If Cisco is planning “Cities in a Box”, how about “Science Centers in a Box” as part of the planning?
By John Boudreau SAN JOSE MERCURY NEWS
June 12, 2010
INCHEON, South Korea — It’s a product like no other: a complete city for a million people.
As tens of millions of people across the developing world migrate from the countryside to new cities, Cisco Systems Inc. is helping build a prototype here for what one developer describes as an instant “city in a box.” Cisco is wiring every tech nook and cranny of the new city, making it one of the most technologically sophisticated urban centers on the planet.
Delegations of Chinese government officials looking to purchase their own cities of the future are descending on New Songdo City, a soon-to-be-completed metropolis about the size of downtown Boston that serves as a showroom model for what is expected to be the first of many assembly-line cities. In addition to state-of-the-art information technology, Songdo will emit just one-third of the greenhouse gases of a typical city of similar size.
Cities with populations of more than a million people are popping up across the developing world, but the foremost market for the prototype here is China, where a massive demographic shift from rural to urban already is under way, requiring hundreds of new cities.
“They come in here and say, ‘I’ll take one of these,’ ” said Richard Warmington, the former head of Hewlett-Packard Co.’s Korea operation who is now president of Chadwick International School, which is setting up a campus in Songdo.
The potential is so big that executives at Cisco, the key tech partner for the development, get giddy talking about what could be a $30 billion business over coming years for the San Jose, Calif., networking giant.
It’s easy to see why Cisco is excited by the possibilities: According to a study by investment bank CIBC World Markets, governments are expected to spend $35 trillion in public works projects during the next 20 years. In Songdo alone, Cisco sold 20,000 units of its advanced videoconferencing system called Telepresence — a billion-dollar order — almost before the ink had dried on the contract, said developer Stan Gale, the chief visionary of the project.
“Everything will be connected: buildings, cars, energy — everything,” said Wim Elfrink, Cisco’s Bangalore-based chief globalization officer. “This is the tipping point. When we start building cities with technology in the infrastructure, it’s beyond my imagination what that will enable.”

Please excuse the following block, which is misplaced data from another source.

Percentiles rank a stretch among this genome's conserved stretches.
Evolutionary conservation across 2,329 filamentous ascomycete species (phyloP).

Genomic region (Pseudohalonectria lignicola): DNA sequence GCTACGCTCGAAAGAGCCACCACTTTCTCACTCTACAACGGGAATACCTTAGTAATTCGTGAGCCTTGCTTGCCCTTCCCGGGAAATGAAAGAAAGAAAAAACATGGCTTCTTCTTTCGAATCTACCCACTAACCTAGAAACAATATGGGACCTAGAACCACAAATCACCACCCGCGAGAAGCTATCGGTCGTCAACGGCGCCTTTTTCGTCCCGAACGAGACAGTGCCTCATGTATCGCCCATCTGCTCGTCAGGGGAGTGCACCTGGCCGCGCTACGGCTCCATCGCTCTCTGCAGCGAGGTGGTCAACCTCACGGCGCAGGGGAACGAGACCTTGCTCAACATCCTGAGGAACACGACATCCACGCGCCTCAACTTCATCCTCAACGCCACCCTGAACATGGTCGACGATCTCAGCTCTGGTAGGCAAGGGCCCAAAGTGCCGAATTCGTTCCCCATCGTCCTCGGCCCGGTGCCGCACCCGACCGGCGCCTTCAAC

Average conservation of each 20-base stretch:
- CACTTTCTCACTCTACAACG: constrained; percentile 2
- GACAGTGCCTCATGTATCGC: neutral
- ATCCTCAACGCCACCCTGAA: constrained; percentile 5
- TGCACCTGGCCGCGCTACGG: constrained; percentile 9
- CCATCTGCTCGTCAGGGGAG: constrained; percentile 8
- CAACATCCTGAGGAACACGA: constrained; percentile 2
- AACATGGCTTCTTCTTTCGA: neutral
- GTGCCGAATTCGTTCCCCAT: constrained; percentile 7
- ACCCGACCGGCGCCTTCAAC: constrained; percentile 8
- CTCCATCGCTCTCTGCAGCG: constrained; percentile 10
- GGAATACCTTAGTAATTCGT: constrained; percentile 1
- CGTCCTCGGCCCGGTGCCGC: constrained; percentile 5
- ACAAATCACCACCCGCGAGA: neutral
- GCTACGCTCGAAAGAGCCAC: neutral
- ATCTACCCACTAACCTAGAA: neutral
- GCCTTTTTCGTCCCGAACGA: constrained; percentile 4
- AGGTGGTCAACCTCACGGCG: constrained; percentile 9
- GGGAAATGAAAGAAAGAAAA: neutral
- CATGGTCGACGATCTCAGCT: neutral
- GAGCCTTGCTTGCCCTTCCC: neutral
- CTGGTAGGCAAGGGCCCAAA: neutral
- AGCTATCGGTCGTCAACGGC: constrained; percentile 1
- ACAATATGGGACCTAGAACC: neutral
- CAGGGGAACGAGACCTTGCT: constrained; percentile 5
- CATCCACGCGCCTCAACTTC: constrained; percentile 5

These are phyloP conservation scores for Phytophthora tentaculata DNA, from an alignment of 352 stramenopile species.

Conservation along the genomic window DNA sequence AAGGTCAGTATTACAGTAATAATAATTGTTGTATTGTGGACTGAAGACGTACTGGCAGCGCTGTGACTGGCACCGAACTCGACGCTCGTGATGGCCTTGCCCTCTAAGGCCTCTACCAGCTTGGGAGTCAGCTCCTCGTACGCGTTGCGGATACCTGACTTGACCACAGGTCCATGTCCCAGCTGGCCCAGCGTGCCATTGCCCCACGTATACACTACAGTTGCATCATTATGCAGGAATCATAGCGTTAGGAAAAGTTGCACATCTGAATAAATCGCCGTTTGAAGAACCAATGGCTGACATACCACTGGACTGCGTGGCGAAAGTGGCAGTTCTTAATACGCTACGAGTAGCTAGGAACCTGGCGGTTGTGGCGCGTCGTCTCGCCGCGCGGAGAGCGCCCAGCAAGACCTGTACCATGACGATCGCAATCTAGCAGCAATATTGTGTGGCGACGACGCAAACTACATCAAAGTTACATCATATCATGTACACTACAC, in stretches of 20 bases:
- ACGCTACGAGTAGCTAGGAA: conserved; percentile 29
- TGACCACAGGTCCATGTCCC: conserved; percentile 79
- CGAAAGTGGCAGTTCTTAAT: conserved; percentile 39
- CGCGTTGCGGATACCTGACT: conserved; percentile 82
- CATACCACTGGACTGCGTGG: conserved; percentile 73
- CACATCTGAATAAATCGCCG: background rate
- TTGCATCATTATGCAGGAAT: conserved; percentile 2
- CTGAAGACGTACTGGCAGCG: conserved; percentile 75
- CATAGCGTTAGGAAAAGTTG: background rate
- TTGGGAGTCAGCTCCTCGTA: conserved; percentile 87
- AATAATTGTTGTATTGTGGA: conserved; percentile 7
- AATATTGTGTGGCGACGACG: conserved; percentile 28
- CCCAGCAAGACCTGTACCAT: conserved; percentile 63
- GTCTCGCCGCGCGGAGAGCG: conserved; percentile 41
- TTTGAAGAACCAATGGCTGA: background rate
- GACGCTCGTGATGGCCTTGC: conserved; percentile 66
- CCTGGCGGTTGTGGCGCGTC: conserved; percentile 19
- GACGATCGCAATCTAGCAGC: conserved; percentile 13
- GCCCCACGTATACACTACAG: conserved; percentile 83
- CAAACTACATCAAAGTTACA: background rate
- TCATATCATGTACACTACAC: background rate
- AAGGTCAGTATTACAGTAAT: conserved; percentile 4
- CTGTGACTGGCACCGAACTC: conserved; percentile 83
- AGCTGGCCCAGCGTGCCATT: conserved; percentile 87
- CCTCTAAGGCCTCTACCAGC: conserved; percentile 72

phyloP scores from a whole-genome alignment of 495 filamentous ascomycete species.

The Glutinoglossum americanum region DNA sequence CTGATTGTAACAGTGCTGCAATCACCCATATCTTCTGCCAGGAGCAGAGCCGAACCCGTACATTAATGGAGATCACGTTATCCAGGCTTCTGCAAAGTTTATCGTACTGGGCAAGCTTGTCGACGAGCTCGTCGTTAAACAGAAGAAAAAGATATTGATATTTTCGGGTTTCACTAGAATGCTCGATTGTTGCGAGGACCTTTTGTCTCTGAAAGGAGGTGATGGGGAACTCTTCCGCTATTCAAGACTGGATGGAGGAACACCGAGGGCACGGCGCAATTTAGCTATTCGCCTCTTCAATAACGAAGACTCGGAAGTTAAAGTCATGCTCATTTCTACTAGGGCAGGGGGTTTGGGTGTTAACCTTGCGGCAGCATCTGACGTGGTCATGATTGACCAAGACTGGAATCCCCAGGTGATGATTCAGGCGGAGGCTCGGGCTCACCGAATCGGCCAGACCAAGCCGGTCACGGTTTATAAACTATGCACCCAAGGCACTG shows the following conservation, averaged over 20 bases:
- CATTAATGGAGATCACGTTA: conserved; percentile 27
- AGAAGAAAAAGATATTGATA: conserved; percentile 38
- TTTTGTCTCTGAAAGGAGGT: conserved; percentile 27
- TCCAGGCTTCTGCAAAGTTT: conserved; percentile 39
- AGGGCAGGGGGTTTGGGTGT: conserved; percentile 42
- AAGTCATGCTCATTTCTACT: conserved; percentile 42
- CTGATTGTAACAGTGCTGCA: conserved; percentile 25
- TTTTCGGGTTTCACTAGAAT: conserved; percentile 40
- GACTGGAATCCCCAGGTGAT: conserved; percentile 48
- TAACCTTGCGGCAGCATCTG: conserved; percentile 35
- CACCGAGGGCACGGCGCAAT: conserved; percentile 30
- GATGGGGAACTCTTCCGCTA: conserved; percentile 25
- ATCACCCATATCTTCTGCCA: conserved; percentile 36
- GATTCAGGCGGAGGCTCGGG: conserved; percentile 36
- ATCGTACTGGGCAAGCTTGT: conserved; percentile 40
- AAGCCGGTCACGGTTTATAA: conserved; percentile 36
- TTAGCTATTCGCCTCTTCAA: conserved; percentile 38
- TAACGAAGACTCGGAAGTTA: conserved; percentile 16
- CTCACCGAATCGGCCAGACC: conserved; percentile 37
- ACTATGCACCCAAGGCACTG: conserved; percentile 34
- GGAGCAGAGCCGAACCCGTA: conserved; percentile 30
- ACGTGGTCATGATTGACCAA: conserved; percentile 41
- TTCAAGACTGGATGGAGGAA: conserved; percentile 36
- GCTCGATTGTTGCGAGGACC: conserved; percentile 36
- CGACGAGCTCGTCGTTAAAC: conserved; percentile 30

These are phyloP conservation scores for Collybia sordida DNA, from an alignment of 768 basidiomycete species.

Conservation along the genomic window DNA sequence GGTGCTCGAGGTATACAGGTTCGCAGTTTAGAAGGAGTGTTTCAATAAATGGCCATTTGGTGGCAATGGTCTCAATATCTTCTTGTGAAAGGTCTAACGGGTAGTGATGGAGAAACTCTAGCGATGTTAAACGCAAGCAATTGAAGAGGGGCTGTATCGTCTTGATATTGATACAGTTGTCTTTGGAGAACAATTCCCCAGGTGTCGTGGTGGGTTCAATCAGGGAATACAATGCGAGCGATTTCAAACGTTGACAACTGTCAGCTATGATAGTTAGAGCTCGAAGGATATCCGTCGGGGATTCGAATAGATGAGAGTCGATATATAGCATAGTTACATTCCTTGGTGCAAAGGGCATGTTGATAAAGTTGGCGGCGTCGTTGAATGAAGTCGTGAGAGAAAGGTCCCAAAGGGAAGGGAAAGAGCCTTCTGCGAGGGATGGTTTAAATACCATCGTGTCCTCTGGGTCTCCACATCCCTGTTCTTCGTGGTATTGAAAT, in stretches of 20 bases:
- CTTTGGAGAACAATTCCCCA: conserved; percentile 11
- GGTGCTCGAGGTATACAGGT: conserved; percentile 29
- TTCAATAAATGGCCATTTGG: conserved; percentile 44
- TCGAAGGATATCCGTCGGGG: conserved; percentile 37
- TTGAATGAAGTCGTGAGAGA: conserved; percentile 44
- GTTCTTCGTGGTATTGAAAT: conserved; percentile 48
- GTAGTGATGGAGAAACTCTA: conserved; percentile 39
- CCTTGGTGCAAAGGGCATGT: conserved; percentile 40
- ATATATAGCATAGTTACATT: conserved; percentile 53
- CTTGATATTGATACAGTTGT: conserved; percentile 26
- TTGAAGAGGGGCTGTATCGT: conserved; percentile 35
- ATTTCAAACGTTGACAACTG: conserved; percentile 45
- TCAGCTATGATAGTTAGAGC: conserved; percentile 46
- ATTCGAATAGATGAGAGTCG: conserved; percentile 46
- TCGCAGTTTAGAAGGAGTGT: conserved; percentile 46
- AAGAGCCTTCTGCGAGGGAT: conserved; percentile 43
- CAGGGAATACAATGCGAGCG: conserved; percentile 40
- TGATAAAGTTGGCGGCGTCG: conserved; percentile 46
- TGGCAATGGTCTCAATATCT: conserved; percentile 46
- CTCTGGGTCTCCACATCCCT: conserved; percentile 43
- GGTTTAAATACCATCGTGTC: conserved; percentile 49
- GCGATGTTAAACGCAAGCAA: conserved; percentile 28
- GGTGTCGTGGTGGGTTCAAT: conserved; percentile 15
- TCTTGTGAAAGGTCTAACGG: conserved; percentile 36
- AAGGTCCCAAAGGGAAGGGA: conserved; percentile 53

Networking technology everywhere
The audacious plan is rising up from former mud flats along the Yellow Sea. Cisco and New York-based Gale International hope the privately funded $35 billion Songdo project leads to at least 20 similar developments in China, India, Vietnam and other countries in coming years. Much of Songdo will be completed in 2014.
“Five hundred cities are needed in China; 300 are needed in India,” said Gale, Gale International’s managing partner and an exuberant developer who says Songdo will be his legacy.
The project calls for wired everything — an urban center where networking technology is embedded into buildings from the ground up and every home, school and government agency is equipped with sophisticated Telepresence video technology — what in Cisco mantra is called Smart and Connected Communities.
For Cisco, Songdo represents more than a chance to sell hardware. The company envisions its technology as the connector for all aspects of urban life — government services, utilities, entertainment, health care, education — with new business models built around its Telepresence technology — say, a yoga class beamed into living rooms or medical checkups done remotely. All of these would be managed through a single Internet network, and Cisco would collect a recurring fee for maintaining the services, almost like a utility.
“It will be like paying a maintenance fee once a month,” said Christopher Khang, a Cisco vice president based in Singapore. “It’s a radically new business model for the company.”
Building this technology into new construction adds relatively little to the overall construction costs, Khang said. “But the benefits are going to be huge. I believe we are the only company that can provide this holistic (technology) environment.”
Pitfalls of a grand master plan
It looks good on paper. But will Chinese officials buy into this vision of a tech utopia?
“It seems a little speculative,” said Broadpoint AmTech analyst Mark McKechnie. Still, he added, “If you want to be around, you have to have a 10-year plan. If this doesn’t develop, at least they’ll learn something new they can apply to different businesses.”